Spring is Shad Season in Connecticut

Dine on Shad, Visit the Shad Museum, Attend the Shad Derby, Cook Shad Recipes!

American gizzard shad fish
Douglas Sacha / Getty Images

It's a sure sign of spring when the shad are running in the Connecticut River.

The American Shad (Alosa sapidissima) is Connecticut's official state fish. Each year, these fish (and American gizzard shad, pictured) swim from the salty sea up the Connecticut River to freshwater spawning grounds. Shad, like salmon, are anadromous fish: They ascend rivers from the sea for breeding.

Shad are born and begin their lives in freshwater, migrate to saltwater for most of their lives, and then return to freshwater to mate after three to six years of saltwater living.

Historically, shad was considered a "poor man's" food, but, as with other things that become rare, shad's reputation as a delicacy has increased as the annual catch has been reduced due to development and damming of the Connecticut River.

According to the Connecticut Seafood Council, "One way to find some fresh shad and shad roe is to drive along the lower Connecticut River Valley between Middletown and Haddam on Route 154. Just watch for the signs, and you can find either fresh shad to take home and cook or a restaurant featuring this fish."

And if you're really into shad, you'll want to plan a day trip to the Haddam Shad Museum: It's open Sundays from 10 a.m. until 3 p.m. from mid-April through the end of June and at other times during the year by appointment. The museum is at 212 Saybrook Road, Higganum, Connecticut. Call 860-267-0388 for more information and to confirm hours of operation before you go. Admission is free.

Events During Shad Season

And you definitely won't want to miss these shad events in Connecticut:

  • Windsor, Connecticut's Shad Derby Festival on the Green is a family favorite. Official slogan: The Shad Always Return. This year's 65th annual festival will be held Saturday, May 18, 2019 from 9 a.m. to 4 p.m. The day of events features food, crafts, family activities, live entertainment and a free parade where you can see the Shad Derby Queen! The parade steps off at 11:30 a.m. For more parade information, contact the Windsor Jaycees via email at parade@windsorjaycees.com.
  • Other Shad Derby-related events scheduled in Windsor for additional dates in April and May typically include Shad Derby Trivia Night (date TBA), Family Fishing Night (date TBA), the Youth Fishing Derby (date TBA), a Golf Tournament (date TBA) and the Shad Derby Outdoor Movie Night (date TBA).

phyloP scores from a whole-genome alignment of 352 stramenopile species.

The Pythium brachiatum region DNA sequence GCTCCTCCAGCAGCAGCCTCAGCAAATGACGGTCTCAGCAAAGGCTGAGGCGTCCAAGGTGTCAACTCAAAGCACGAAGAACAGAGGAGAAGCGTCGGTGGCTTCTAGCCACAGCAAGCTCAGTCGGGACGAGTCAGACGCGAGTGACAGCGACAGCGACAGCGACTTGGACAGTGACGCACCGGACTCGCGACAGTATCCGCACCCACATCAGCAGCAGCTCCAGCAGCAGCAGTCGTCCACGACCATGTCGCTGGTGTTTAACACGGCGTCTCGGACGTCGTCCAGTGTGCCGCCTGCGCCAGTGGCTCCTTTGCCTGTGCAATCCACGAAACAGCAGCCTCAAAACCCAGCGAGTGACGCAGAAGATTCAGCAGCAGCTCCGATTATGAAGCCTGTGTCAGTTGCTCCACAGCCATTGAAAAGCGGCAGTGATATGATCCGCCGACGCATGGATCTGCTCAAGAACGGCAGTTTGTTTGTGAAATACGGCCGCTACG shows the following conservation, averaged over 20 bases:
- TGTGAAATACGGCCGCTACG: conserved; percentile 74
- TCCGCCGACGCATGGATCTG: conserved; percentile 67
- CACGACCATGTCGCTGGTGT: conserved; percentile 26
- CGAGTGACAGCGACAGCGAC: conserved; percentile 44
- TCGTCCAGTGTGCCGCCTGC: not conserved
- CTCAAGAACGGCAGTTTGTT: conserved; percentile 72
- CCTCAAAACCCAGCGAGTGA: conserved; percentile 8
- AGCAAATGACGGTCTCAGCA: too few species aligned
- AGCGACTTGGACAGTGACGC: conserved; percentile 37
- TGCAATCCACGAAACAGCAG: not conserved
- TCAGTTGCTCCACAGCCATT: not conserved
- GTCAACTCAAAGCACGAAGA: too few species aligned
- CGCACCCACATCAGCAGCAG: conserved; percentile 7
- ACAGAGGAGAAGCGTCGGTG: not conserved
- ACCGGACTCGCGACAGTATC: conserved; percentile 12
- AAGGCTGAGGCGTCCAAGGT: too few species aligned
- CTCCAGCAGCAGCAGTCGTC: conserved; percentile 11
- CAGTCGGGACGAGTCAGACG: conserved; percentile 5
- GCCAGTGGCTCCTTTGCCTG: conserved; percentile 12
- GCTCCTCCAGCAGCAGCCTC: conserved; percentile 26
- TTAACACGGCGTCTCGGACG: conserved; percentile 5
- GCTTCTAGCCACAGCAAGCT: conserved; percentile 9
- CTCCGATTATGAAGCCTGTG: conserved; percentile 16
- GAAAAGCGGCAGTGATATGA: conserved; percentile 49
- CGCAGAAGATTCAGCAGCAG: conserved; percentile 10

• Make plans, too, to enjoy shad at the Essex Rotary Club's 61st annual Shad Bake. Although the 2019 date and details have not yet been announced, this tasty tradition is typically scheduled for the first Saturday in June and held on the grounds of the Connecticut River Museum in Essex, Connecticut. Tickets were $30 for adults, $10 for children under 10 in 2018, and when they become available for 2019, they can be purchased online in advance. Food is typically served from 3 to 6 p.m. There is also usually live music and a cash bar. These photos will have you craving the seasoned shad cooked on oak planks at this old-fashioned outdoor fish bake. 

    Shad Recipes to Cook at Home

    Need tips for cooking shad and shad roe? Since Connecticut's state fish isn't something you come across every day (City Fish Market in Wethersfield, Connecticut, is one retailer who may have shad in stock when the state fish is in season), these recipes will inspire you to try preparing shad at home:

    • Baked Shad Recipe - This vintage baked shad recipe dates to 1914.
    • Baked Shad Roe with Tomato Sauce - This historic recipe is from The Boston Cooking-school Cook Book by Fannie Merritt Farmer, published in 1918.
    • Broiled Shad with Herbs & Onions - This shad recipe features the flavors of onion, lemon, paprika and thyme.
    • Fried Shad Roe - This historic recipe is from The Boston Cooking-school Cook Book by Fannie Merritt Farmer, published in 1918.
    • Grilled Shad - It only takes 10-15 minutes to prepare shad on the grill with this recipe originally from the New York Seafood Council.